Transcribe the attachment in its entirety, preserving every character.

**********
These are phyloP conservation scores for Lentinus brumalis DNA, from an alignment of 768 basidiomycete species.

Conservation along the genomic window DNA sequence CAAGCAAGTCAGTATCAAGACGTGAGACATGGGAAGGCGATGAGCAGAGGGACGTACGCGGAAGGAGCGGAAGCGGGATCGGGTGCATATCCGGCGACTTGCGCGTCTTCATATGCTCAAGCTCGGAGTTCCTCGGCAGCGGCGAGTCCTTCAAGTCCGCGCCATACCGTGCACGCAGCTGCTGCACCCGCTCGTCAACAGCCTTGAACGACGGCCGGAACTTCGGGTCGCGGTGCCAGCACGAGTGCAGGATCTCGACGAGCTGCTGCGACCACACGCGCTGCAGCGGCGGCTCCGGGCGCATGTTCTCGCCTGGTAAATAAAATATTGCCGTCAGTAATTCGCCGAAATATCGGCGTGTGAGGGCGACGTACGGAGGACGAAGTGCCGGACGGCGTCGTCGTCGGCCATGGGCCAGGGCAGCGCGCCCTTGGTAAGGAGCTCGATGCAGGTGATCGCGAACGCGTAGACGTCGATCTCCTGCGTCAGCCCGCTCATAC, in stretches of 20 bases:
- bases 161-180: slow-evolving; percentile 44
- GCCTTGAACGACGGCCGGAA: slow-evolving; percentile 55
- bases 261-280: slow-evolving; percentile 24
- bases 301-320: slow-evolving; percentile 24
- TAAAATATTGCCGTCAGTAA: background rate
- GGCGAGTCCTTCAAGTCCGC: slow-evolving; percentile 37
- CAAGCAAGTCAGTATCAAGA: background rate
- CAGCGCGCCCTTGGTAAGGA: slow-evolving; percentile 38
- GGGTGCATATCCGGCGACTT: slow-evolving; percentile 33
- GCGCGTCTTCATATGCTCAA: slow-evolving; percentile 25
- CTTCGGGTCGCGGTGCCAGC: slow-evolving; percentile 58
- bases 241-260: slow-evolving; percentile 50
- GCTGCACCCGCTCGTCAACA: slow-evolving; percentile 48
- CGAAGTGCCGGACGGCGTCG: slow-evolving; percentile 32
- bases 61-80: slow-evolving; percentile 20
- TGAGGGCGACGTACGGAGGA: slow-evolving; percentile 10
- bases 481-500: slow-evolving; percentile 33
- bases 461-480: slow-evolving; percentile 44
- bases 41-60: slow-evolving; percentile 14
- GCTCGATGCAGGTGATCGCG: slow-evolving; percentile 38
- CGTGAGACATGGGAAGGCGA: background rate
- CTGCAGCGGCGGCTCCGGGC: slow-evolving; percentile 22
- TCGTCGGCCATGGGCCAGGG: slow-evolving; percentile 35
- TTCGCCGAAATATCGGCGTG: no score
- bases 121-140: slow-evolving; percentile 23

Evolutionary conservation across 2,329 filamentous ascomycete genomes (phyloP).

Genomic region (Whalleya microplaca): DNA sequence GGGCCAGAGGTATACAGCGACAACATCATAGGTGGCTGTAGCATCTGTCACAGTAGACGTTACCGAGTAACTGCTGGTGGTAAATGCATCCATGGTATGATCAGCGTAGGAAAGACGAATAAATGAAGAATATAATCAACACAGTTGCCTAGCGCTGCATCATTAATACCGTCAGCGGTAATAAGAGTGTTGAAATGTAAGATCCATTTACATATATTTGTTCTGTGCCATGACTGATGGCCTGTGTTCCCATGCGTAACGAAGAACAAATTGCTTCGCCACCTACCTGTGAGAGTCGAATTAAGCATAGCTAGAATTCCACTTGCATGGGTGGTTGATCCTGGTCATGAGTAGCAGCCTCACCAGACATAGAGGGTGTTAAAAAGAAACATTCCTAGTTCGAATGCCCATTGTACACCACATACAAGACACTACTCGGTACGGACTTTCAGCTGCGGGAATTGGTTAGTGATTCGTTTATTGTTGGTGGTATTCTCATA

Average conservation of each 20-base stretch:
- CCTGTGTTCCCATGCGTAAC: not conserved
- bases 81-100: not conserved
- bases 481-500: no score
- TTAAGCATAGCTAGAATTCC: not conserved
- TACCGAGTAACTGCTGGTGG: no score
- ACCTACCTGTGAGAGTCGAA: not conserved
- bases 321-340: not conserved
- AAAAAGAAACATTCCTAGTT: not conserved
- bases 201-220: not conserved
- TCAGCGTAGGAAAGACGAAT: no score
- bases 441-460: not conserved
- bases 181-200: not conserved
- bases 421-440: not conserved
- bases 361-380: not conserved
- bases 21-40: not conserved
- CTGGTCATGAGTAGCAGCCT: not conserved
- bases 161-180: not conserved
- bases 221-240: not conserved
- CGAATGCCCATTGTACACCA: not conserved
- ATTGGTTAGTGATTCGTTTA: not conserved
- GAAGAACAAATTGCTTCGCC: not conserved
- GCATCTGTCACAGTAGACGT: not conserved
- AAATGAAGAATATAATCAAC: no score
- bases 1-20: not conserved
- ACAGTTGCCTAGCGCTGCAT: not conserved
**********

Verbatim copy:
These are phyloP conservation scores for Lentinus brumalis DNA, from an alignment of 768 basidiomycete species.

Conservation along the genomic window DNA sequence CAAGCAAGTCAGTATCAAGACGTGAGACATGGGAAGGCGATGAGCAGAGGGACGTACGCGGAAGGAGCGGAAGCGGGATCGGGTGCATATCCGGCGACTTGCGCGTCTTCATATGCTCAAGCTCGGAGTTCCTCGGCAGCGGCGAGTCCTTCAAGTCCGCGCCATACCGTGCACGCAGCTGCTGCACCCGCTCGTCAACAGCCTTGAACGACGGCCGGAACTTCGGGTCGCGGTGCCAGCACGAGTGCAGGATCTCGACGAGCTGCTGCGACCACACGCGCTGCAGCGGCGGCTCCGGGCGCATGTTCTCGCCTGGTAAATAAAATATTGCCGTCAGTAATTCGCCGAAATATCGGCGTGTGAGGGCGACGTACGGAGGACGAAGTGCCGGACGGCGTCGTCGTCGGCCATGGGCCAGGGCAGCGCGCCCTTGGTAAGGAGCTCGATGCAGGTGATCGCGAACGCGTAGACGTCGATCTCCTGCGTCAGCCCGCTCATAC, in stretches of 20 bases:
- bases 161-180: slow-evolving; percentile 44
- GCCTTGAACGACGGCCGGAA: slow-evolving; percentile 55
- bases 261-280: slow-evolving; percentile 24
- bases 301-320: slow-evolving; percentile 24
- TAAAATATTGCCGTCAGTAA: background rate
- GGCGAGTCCTTCAAGTCCGC: slow-evolving; percentile 37
- CAAGCAAGTCAGTATCAAGA: background rate
- CAGCGCGCCCTTGGTAAGGA: slow-evolving; percentile 38
- GGGTGCATATCCGGCGACTT: slow-evolving; percentile 33
- GCGCGTCTTCATATGCTCAA: slow-evolving; percentile 25
- CTTCGGGTCGCGGTGCCAGC: slow-evolving; percentile 58
- bases 241-260: slow-evolving; percentile 50
- GCTGCACCCGCTCGTCAACA: slow-evolving; percentile 48
- CGAAGTGCCGGACGGCGTCG: slow-evolving; percentile 32
- bases 61-80: slow-evolving; percentile 20
- TGAGGGCGACGTACGGAGGA: slow-evolving; percentile 10
- bases 481-500: slow-evolving; percentile 33
- bases 461-480: slow-evolving; percentile 44
- bases 41-60: slow-evolving; percentile 14
- GCTCGATGCAGGTGATCGCG: slow-evolving; percentile 38
- CGTGAGACATGGGAAGGCGA: background rate
- CTGCAGCGGCGGCTCCGGGC: slow-evolving; percentile 22
- TCGTCGGCCATGGGCCAGGG: slow-evolving; percentile 35
- TTCGCCGAAATATCGGCGTG: no score
- bases 121-140: slow-evolving; percentile 23

Evolutionary conservation across 2,329 filamentous ascomycete genomes (phyloP).

Genomic region (Whalleya microplaca): DNA sequence GGGCCAGAGGTATACAGCGACAACATCATAGGTGGCTGTAGCATCTGTCACAGTAGACGTTACCGAGTAACTGCTGGTGGTAAATGCATCCATGGTATGATCAGCGTAGGAAAGACGAATAAATGAAGAATATAATCAACACAGTTGCCTAGCGCTGCATCATTAATACCGTCAGCGGTAATAAGAGTGTTGAAATGTAAGATCCATTTACATATATTTGTTCTGTGCCATGACTGATGGCCTGTGTTCCCATGCGTAACGAAGAACAAATTGCTTCGCCACCTACCTGTGAGAGTCGAATTAAGCATAGCTAGAATTCCACTTGCATGGGTGGTTGATCCTGGTCATGAGTAGCAGCCTCACCAGACATAGAGGGTGTTAAAAAGAAACATTCCTAGTTCGAATGCCCATTGTACACCACATACAAGACACTACTCGGTACGGACTTTCAGCTGCGGGAATTGGTTAGTGATTCGTTTATTGTTGGTGGTATTCTCATA

Average conservation of each 20-base stretch:
- CCTGTGTTCCCATGCGTAAC: not conserved
- bases 81-100: not conserved
- bases 481-500: no score
- TTAAGCATAGCTAGAATTCC: not conserved
- TACCGAGTAACTGCTGGTGG: no score
- ACCTACCTGTGAGAGTCGAA: not conserved
- bases 321-340: not conserved
- AAAAAGAAACATTCCTAGTT: not conserved
- bases 201-220: not conserved
- TCAGCGTAGGAAAGACGAAT: no score
- bases 441-460: not conserved
- bases 181-200: not conserved
- bases 421-440: not conserved
- bases 361-380: not conserved
- bases 21-40: not conserved
- CTGGTCATGAGTAGCAGCCT: not conserved
- bases 161-180: not conserved
- bases 221-240: not conserved
- CGAATGCCCATTGTACACCA: not conserved
- ATTGGTTAGTGATTCGTTTA: not conserved
- GAAGAACAAATTGCTTCGCC: not conserved
- GCATCTGTCACAGTAGACGT: not conserved
- AAATGAAGAATATAATCAAC: no score
- bases 1-20: not conserved
- ACAGTTGCCTAGCGCTGCAT: not conserved